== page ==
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Image-Based Prediction of Patient QA Passing Rate Using Neural Architecture Search

X Zhang1*, D Lam2, T Zhao3, S Mutic4, B Sun5, (1) School Of Computer Science And Engineering, Northeastern University, ,,(2) Washington University, ,,(3) Washington University School of Medicine, St. Louis, MO, (4) Washington University School of Medicine, Saint Louis, MO, (5) Washington University in St. Louis, St. Louis, MO

Presentations

(Sunday, 7/12/2020)   [Eastern Time (GMT-4)]

Room: AAPM ePoster Library

Purpose: IMRT QA measurements are routinely performed prior to treatment delivery to verify dose calculation and delivery accuracy. In this work, we use a novel deep convolution neural network (ConvNet) to predict IMRT patient QA passing rates for portal dosimetry.

Methods: 182 IMRT plans for various treatment sites were planned and delivered with portal dosimetry on two TrueBeam and two Trilogy LINACs. A total of 1497 beams were collected and analyzed per beam using gamma criteria of 2%/2mm with a 5% threshold. We train this ConvNet on 1259 beams with ten-fold cross-validation and test the model on the remaining 238 beams. Fluence maps calculated for each plan were used as inputs to a ConvNet. Instead of hand-designed ConvNet architectures, we used Neural Architecture Search (NAS) to search the best architecture for the ConvNet based on fluence maps. The performance of the ConvNet was compared with three tree-based regression models and two state-of-art hand-designed ConvNet models.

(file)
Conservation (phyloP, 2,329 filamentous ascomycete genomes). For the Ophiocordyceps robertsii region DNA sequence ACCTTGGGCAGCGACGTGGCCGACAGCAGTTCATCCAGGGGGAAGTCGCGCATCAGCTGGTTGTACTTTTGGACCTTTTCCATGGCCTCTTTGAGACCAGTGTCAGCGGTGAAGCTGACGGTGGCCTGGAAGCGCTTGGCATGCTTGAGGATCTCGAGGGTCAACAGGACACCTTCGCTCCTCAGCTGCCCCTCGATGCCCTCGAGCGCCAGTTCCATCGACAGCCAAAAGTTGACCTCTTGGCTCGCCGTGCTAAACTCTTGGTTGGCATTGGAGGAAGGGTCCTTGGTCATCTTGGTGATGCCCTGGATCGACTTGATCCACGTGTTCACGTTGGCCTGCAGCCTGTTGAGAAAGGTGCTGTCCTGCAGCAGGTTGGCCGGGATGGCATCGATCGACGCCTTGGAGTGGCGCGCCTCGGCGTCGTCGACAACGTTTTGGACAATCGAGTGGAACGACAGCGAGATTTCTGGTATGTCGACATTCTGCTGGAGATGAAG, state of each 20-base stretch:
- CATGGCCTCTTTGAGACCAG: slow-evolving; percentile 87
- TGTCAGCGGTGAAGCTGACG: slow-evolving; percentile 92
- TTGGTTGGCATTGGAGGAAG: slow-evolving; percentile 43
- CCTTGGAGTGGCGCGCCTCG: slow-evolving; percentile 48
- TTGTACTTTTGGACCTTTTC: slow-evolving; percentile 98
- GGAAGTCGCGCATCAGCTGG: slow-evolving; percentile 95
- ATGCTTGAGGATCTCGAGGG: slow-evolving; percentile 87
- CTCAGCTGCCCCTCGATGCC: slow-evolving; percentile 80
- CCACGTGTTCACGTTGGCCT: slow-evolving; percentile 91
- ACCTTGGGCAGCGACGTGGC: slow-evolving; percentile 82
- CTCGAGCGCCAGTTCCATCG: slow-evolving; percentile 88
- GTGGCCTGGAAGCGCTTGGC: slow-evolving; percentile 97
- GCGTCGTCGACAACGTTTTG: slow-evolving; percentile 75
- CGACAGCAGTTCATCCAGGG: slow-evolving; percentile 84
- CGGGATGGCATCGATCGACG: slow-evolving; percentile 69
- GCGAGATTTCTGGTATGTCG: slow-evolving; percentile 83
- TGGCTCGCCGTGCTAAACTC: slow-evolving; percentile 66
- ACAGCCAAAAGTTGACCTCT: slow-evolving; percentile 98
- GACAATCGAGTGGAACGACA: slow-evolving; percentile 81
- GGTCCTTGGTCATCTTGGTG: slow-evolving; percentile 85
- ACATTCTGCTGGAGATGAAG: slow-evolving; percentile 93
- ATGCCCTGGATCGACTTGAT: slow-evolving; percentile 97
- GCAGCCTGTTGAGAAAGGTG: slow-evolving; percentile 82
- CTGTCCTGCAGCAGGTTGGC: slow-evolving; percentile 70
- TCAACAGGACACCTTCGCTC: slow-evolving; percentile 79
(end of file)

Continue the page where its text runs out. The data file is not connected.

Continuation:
Results: The ConvNet architecture we found has a complex topological structure with 110 nodes and 132 edges. The model achieved 98.3% of predictions within 3% of the measured 2%/2mm gamma passing rates with a maximum error of 3.1% and a mean absolute error of 1.0%. Our results showed that this novel architecture search approach outperformed other machine-learning approaches with hand-crafted features and architecture.

Conclusion: We have developed an image-based ConvNet model using neural architecture search for IMRT QA prediction. We showed that QA passing rates can be accurately predicted based on the fluence maps and do not need the knowledge of manually extract relevant features and plan complexity metrics. The proposed approach will allow physicists to better identify the failures of IMRT QA measurements and to develop proactive QA approaches.

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